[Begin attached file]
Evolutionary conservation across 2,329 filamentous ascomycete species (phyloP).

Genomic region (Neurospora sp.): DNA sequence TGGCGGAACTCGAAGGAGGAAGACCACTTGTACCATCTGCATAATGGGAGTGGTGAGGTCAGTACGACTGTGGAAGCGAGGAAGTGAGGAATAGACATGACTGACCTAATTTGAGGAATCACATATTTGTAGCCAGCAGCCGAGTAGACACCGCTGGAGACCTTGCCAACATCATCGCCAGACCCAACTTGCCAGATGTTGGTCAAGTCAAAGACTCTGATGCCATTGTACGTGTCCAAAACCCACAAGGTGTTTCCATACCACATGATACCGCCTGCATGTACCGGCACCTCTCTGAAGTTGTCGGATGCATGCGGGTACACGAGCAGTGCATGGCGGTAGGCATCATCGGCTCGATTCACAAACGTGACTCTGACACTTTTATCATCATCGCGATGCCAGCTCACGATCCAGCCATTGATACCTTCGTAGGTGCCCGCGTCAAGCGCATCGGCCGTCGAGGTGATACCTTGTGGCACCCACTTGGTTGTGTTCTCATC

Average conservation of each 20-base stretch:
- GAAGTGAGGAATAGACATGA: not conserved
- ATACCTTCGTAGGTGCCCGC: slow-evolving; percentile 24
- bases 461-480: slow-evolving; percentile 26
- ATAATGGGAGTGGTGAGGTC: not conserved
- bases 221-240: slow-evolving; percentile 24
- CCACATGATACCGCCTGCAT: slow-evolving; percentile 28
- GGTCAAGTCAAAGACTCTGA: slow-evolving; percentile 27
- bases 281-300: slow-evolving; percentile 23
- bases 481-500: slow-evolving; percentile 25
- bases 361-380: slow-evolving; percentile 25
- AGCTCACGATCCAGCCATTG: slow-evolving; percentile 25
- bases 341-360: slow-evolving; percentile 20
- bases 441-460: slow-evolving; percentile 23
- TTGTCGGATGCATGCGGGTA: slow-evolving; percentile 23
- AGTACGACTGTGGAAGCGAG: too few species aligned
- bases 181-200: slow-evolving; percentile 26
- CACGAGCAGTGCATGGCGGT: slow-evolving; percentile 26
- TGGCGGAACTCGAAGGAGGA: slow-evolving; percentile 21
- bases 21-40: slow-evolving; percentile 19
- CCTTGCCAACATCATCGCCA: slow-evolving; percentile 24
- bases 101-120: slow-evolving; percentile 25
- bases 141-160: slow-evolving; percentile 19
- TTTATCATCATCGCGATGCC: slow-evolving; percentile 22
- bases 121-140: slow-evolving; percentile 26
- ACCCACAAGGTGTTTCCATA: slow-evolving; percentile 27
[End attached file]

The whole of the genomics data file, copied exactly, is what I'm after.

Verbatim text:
Evolutionary conservation across 2,329 filamentous ascomycete species (phyloP).

Genomic region (Neurospora sp.): DNA sequence TGGCGGAACTCGAAGGAGGAAGACCACTTGTACCATCTGCATAATGGGAGTGGTGAGGTCAGTACGACTGTGGAAGCGAGGAAGTGAGGAATAGACATGACTGACCTAATTTGAGGAATCACATATTTGTAGCCAGCAGCCGAGTAGACACCGCTGGAGACCTTGCCAACATCATCGCCAGACCCAACTTGCCAGATGTTGGTCAAGTCAAAGACTCTGATGCCATTGTACGTGTCCAAAACCCACAAGGTGTTTCCATACCACATGATACCGCCTGCATGTACCGGCACCTCTCTGAAGTTGTCGGATGCATGCGGGTACACGAGCAGTGCATGGCGGTAGGCATCATCGGCTCGATTCACAAACGTGACTCTGACACTTTTATCATCATCGCGATGCCAGCTCACGATCCAGCCATTGATACCTTCGTAGGTGCCCGCGTCAAGCGCATCGGCCGTCGAGGTGATACCTTGTGGCACCCACTTGGTTGTGTTCTCATC

Average conservation of each 20-base stretch:
- GAAGTGAGGAATAGACATGA: not conserved
- ATACCTTCGTAGGTGCCCGC: slow-evolving; percentile 24
- bases 461-480: slow-evolving; percentile 26
- ATAATGGGAGTGGTGAGGTC: not conserved
- bases 221-240: slow-evolving; percentile 24
- CCACATGATACCGCCTGCAT: slow-evolving; percentile 28
- GGTCAAGTCAAAGACTCTGA: slow-evolving; percentile 27
- bases 281-300: slow-evolving; percentile 23
- bases 481-500: slow-evolving; percentile 25
- bases 361-380: slow-evolving; percentile 25
- AGCTCACGATCCAGCCATTG: slow-evolving; percentile 25
- bases 341-360: slow-evolving; percentile 20
- bases 441-460: slow-evolving; percentile 23
- TTGTCGGATGCATGCGGGTA: slow-evolving; percentile 23
- AGTACGACTGTGGAAGCGAG: too few species aligned
- bases 181-200: slow-evolving; percentile 26
- CACGAGCAGTGCATGGCGGT: slow-evolving; percentile 26
- TGGCGGAACTCGAAGGAGGA: slow-evolving; percentile 21
- bases 21-40: slow-evolving; percentile 19
- CCTTGCCAACATCATCGCCA: slow-evolving; percentile 24
- bases 101-120: slow-evolving; percentile 25
- bases 141-160: slow-evolving; percentile 19
- TTTATCATCATCGCGATGCC: slow-evolving; percentile 22
- bases 121-140: slow-evolving; percentile 26
- ACCCACAAGGTGTTTCCATA: slow-evolving; percentile 27